Joy from Sorrow

I know you might get tired of me bringing up Henri Nouwen, but I simply can’t believe how much his words resonate to where I am on a daily basis. I receive his Daily Meditations and they are always inspirational or cause me to think or, well, both. If you are interested you can also sign up to receive them: http://www.henrinouwen.org/home/free_eletters/?m=1011221485028&p=oi They are taciturn (Rosanne will appreciate that-since she is the queen of verbosity) for those of us with a bit of an attention problem (like my entire family and most of my friends—LOL).

I was in the middle of composing a blog about the close relationship between joy and sorrow. The basic premise was that in order to experience true joy, you would have to also understand sorrow. I remembered that this topic was addressed in an early January Daily Meditation and sure enough—I found it. Nothing I have ever written has come close to explaining my feelings on this topic than the words from Henri Nauwen as follows:

“Joy and sorrow are never separated. When our hearts rejoice at a spectacular view, we may miss our friends who cannot see it, and when we are overwhelmed with grief, we may discover what true friendship is all about. Joy is hidden in sorrow and sorrow in joy. If we try to avoid sorrow at all costs, we may never taste joy, and if we are suspicious of ecstasy, agony can never reach us either. Joy and sorrow are the parents of our spiritual growth.” –Henri Nouwen-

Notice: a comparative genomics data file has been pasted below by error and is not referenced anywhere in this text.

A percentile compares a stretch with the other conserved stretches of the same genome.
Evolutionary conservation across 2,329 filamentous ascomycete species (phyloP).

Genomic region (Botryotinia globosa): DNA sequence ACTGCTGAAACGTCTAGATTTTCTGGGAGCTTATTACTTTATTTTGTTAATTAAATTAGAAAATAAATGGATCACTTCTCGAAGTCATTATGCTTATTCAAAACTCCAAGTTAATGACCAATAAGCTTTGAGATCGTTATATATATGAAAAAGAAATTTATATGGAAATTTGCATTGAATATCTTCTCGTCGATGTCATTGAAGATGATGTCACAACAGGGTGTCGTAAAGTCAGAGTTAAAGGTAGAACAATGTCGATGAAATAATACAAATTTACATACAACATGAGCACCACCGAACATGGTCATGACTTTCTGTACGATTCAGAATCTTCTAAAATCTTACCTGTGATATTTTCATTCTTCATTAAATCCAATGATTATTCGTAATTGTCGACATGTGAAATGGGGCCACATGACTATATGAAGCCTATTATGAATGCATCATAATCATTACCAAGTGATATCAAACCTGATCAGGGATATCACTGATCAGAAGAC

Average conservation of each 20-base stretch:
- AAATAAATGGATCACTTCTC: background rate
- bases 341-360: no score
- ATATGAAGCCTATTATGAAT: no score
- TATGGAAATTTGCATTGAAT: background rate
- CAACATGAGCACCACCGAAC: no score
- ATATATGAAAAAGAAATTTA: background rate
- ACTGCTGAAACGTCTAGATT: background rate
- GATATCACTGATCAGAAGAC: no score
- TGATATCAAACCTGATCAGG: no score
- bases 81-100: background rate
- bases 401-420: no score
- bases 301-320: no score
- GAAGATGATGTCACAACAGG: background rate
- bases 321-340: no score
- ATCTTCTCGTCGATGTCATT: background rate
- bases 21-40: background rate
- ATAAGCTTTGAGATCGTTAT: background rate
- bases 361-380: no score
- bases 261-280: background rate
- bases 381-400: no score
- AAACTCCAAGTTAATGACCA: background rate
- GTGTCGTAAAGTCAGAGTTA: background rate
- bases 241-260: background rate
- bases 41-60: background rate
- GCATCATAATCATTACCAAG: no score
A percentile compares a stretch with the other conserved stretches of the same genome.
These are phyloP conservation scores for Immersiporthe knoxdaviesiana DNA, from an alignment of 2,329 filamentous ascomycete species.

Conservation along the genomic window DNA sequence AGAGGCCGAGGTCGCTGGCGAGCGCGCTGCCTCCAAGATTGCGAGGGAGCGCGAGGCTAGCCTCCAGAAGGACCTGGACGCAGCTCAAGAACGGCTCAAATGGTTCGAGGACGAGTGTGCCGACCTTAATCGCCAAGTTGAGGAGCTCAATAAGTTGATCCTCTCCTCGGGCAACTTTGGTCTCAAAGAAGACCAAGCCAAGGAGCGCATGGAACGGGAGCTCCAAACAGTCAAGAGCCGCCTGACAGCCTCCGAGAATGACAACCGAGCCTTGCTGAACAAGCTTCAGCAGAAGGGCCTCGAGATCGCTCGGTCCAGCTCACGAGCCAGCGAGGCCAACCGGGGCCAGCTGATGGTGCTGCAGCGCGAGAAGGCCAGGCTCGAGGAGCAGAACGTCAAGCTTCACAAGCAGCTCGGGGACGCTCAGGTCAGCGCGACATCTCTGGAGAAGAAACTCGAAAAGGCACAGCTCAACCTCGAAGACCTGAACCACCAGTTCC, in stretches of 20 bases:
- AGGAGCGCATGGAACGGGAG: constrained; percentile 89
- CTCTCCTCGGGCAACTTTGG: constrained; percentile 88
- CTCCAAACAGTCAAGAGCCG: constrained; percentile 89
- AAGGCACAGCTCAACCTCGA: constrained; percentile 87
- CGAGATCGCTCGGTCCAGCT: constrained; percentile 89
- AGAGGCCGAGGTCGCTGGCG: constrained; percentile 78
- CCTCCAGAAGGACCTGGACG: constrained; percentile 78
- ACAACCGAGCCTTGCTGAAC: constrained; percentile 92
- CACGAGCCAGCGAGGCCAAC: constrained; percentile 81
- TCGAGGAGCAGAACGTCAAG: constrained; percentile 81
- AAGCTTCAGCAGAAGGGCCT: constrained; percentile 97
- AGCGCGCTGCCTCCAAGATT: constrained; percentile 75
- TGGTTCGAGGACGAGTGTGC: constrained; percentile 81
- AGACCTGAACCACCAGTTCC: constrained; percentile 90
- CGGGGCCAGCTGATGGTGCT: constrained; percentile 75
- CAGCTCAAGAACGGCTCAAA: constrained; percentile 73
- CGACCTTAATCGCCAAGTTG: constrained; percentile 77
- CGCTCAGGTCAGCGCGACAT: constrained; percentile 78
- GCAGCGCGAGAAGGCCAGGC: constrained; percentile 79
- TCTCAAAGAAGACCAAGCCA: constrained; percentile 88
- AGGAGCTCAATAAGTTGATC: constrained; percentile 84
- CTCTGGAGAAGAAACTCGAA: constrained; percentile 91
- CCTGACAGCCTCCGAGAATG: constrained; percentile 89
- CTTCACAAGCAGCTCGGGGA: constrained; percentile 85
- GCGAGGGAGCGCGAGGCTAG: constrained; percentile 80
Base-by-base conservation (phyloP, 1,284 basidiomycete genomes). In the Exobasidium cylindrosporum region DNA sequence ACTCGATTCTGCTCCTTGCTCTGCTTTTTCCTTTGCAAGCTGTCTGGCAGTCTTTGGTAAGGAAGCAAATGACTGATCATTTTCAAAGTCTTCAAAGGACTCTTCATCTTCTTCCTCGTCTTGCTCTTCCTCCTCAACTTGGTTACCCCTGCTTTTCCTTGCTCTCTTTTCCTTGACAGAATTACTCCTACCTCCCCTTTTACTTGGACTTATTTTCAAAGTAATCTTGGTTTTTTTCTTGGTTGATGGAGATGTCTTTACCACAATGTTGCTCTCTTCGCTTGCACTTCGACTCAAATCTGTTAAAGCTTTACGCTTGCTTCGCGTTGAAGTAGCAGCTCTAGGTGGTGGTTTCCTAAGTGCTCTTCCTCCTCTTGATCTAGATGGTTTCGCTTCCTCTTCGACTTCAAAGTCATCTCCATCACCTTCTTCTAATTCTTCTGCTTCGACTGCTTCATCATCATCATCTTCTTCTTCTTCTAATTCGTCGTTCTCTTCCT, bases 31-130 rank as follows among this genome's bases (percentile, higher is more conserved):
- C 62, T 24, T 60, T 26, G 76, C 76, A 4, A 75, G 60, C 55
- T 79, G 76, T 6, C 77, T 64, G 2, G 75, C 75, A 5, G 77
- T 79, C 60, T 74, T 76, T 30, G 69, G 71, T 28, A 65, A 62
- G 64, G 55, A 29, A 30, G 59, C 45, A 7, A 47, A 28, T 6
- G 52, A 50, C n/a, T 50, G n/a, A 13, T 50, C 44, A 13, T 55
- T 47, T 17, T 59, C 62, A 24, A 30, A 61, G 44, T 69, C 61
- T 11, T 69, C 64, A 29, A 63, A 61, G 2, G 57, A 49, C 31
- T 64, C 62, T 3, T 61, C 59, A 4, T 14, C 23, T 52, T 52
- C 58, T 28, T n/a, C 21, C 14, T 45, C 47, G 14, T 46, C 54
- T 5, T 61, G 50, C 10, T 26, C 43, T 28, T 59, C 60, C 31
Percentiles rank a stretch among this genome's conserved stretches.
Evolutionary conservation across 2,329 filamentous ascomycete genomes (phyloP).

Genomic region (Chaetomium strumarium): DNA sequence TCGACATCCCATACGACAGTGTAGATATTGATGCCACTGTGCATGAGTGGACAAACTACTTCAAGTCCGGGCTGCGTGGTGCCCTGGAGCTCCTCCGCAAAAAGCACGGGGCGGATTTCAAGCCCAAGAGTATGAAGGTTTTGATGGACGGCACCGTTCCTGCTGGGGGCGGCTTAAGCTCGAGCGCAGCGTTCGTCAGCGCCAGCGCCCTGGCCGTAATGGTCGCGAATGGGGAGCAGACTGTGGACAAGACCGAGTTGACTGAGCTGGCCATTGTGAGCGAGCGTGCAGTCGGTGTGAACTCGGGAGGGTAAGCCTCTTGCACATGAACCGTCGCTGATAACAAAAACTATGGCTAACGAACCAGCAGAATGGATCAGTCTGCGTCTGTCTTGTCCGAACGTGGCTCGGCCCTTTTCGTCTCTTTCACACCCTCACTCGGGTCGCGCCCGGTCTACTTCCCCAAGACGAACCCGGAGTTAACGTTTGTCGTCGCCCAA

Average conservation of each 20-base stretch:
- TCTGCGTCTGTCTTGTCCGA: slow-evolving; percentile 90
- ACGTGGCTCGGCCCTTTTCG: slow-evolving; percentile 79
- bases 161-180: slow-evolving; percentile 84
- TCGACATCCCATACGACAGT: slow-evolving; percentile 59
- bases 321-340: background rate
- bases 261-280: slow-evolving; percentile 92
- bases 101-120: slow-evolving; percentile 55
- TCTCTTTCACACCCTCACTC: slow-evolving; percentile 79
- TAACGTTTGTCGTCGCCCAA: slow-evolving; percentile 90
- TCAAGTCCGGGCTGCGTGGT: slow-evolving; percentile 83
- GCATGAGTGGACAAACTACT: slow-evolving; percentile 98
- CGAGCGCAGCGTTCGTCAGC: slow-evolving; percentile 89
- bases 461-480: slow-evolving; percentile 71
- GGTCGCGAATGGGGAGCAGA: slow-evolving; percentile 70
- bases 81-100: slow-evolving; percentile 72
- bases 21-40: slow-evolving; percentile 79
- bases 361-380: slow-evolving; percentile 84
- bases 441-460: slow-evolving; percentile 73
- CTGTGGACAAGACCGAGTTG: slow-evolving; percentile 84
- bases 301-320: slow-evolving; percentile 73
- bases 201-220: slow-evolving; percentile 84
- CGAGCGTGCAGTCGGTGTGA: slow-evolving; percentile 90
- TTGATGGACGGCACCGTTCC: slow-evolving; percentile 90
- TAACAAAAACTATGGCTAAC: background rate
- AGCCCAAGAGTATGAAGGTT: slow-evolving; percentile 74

Now, do I long to feel sorrow so I can also experience joy? NO! of course not, but I do acknowledge the connection. It is said that love is the universal language, but I am not sure that is the case. Unfortunately, there are people who may never experience true, undying love in their lifetime, but everyone will experience sorrow and pain. Perhaps these emotions are more universal then we would like to admit. The other side of this coin is that, the greater your capacity to feel the pain and work through it, the greater your capacity to absolutely experience joy. Though pain is not something I desire to experience, I concede that through sorrow I have the ability to recognize and experience joy more completely for I have endured the opposite.

This I know for sure….

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